The years 1978 through 1980 were among the most difficult, exhilarating, glorious and heartbreaking in my life. After so many years of talking about the ways Bill could improve conditions in Arkansas, he finally had a chance to act when he was elected Governor in 1978.
In 1979 I was made a partner at the Rose Law Firm, and I devoted as much energy as possible to my job. Often I hosted social events at the Governor’s Mansion or presided over meetings of the Rural Health Advisory Committee, which Bill had asked me to chair as part of his effort to improve access to quality health care in rural Arkansas.
As if that weren’t enough, Bill and I were also trying to have a baby. We weren’t having any luck until we decided to take a vacation in Bermuda, proving once again the importance of regular time off.
I persuaded Bill to attend Lamaze classes with me, a new enough phenomenon that it prompted many people to wonder why their Governor was planning to deliver our baby.
As my March due date drew near, my doctor said I couldn’t travel, which meant that I missed the annual White House dinner for the Governors. Bill got back to Little Rock on Wednesday, February 27, in time for my water to break. That threw him and the state troopers into a panic. Bill ran around with the Lamaze list of what to take to the hospital. It recommended bringing a small plastic bag that could be filled with ice, to suck on during labor. As I hobbled to the car, I saw a state trooper loading into the trunk a thirty-nine-gallon black garbage bag filled with ice.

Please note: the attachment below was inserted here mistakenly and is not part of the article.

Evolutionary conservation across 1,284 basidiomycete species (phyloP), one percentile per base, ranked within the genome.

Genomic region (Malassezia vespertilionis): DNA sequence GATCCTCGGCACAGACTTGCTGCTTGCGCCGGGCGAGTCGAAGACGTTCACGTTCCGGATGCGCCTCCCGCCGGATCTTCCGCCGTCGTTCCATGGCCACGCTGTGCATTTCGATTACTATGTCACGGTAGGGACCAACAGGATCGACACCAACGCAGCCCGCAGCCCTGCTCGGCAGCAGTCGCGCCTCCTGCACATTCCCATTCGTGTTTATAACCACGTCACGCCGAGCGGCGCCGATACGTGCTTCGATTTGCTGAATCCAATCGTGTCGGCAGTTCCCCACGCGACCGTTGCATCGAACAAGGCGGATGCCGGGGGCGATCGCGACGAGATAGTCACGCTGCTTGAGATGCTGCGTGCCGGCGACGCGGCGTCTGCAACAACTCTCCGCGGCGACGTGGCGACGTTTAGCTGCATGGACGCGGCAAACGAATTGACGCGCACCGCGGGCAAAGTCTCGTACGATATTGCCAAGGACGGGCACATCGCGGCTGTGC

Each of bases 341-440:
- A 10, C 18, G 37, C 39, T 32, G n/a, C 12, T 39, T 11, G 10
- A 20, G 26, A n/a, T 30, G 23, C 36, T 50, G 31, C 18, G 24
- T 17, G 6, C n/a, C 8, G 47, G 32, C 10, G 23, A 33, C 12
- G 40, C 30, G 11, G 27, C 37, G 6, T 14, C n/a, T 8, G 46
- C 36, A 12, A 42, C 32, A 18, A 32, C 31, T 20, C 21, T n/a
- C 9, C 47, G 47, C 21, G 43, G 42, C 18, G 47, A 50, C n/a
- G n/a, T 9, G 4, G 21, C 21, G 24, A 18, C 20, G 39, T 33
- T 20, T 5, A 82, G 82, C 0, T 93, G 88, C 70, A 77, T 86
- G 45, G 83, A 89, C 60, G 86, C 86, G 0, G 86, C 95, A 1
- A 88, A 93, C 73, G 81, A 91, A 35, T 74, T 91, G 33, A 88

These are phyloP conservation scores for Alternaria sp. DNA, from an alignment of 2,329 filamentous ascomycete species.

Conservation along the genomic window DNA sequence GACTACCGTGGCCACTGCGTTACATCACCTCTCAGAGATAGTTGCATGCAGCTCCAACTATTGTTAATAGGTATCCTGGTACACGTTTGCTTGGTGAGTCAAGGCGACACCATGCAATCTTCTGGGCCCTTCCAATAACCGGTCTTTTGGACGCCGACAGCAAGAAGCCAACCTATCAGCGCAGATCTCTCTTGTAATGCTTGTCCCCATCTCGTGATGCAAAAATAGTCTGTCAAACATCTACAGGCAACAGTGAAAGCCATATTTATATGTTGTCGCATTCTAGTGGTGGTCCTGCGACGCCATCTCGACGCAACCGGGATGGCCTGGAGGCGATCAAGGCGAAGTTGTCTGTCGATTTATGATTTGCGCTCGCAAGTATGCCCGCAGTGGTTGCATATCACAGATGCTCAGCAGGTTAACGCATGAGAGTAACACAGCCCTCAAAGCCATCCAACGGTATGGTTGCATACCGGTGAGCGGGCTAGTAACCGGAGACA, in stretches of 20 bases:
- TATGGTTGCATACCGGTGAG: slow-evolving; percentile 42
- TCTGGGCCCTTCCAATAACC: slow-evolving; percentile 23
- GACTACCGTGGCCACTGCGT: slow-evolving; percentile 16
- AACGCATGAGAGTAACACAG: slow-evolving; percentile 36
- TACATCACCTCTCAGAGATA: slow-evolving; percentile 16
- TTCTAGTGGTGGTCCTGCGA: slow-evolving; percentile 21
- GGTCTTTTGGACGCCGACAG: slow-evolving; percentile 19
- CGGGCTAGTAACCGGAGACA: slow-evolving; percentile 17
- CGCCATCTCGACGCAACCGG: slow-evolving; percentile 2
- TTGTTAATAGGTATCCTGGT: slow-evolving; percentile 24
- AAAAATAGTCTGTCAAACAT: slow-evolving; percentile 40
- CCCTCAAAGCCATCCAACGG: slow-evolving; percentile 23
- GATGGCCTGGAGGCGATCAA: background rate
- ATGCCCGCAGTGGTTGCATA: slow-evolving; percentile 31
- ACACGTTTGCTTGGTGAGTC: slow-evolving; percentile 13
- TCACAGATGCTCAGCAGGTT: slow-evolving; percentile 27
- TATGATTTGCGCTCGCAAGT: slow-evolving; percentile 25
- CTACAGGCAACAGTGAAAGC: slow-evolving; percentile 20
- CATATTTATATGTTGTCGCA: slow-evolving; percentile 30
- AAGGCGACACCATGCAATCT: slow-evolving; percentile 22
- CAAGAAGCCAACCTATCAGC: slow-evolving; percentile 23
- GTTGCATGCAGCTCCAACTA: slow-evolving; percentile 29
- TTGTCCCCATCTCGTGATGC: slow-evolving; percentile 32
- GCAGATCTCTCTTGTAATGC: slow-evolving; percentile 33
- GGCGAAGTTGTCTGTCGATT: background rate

Our daughter’s birth was the most miraculous and awe-inspiring event in my life. Chelsea Victoria Clinton arrived three weeks early on February 27, 1980, at 11:24 P.M., to the great joy of Bill and our families. While I was recovering, Bill took Chelsea in his arms for father-daughter “bonding” laps around the hospital. He would sing to her, rock her, show her off and generally suggest that he had invented fatherhood.
Chelsea has heard us tell stories about her childhood many times: She knows she was named after Judy Collins’s version of Joni Mitchell’s song “Chelsea Morning,” which her father and I heard as we strolled around Chelsea district in London, during the wonderful vacation we took over Christmas in 1978. Bill said, “If we ever have a daughter, we should name her Chelsea.” And he started singing along.
I was able to take four months off from full-time work to stay home with our new daughter, though with less income. Bill and I both recognized the need for parental leave, preferably paid. That’s why I was so thrilled when the first bill he signed as President was the Family and Medical Leave Act.